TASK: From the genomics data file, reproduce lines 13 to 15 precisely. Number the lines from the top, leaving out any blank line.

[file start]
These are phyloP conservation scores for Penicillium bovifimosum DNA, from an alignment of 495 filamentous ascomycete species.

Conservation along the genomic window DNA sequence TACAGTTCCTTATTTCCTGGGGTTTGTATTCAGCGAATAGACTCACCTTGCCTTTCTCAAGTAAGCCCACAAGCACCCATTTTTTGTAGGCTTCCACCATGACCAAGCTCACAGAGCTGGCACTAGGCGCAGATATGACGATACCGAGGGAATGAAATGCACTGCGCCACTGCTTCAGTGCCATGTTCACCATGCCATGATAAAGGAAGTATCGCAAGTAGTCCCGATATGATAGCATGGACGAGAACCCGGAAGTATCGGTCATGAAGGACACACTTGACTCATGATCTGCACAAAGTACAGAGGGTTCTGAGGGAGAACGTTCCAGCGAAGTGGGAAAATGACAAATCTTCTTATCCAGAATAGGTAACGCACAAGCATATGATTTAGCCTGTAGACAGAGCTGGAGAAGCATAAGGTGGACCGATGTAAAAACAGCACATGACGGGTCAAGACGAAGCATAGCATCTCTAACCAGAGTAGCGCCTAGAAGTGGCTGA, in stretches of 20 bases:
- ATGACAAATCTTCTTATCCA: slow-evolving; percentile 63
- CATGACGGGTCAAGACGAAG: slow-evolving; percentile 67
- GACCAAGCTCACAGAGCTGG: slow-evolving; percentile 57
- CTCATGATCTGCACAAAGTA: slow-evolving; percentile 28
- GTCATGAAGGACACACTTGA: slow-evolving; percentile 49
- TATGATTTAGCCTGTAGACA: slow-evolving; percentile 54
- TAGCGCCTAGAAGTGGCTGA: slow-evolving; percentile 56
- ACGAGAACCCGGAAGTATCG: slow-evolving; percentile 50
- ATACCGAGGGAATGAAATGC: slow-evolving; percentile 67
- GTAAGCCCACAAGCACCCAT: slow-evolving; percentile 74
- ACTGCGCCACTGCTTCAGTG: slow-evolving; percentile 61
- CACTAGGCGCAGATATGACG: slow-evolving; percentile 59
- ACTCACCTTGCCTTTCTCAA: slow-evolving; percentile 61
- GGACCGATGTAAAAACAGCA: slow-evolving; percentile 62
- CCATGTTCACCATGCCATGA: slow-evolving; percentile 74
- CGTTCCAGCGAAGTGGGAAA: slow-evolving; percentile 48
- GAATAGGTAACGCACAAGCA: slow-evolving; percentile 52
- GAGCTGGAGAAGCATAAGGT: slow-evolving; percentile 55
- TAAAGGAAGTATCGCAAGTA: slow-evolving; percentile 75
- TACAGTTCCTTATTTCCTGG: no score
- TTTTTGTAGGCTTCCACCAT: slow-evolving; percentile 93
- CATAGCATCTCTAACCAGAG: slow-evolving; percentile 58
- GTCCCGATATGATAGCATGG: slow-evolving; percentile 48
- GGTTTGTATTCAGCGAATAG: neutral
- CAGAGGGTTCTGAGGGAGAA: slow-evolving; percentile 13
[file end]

- ACTGCGCCACTGCTTCAGTG: slow-evolving; percentile 61
- CACTAGGCGCAGATATGACG: slow-evolving; percentile 59
- ACTCACCTTGCCTTTCTCAA: slow-evolving; percentile 61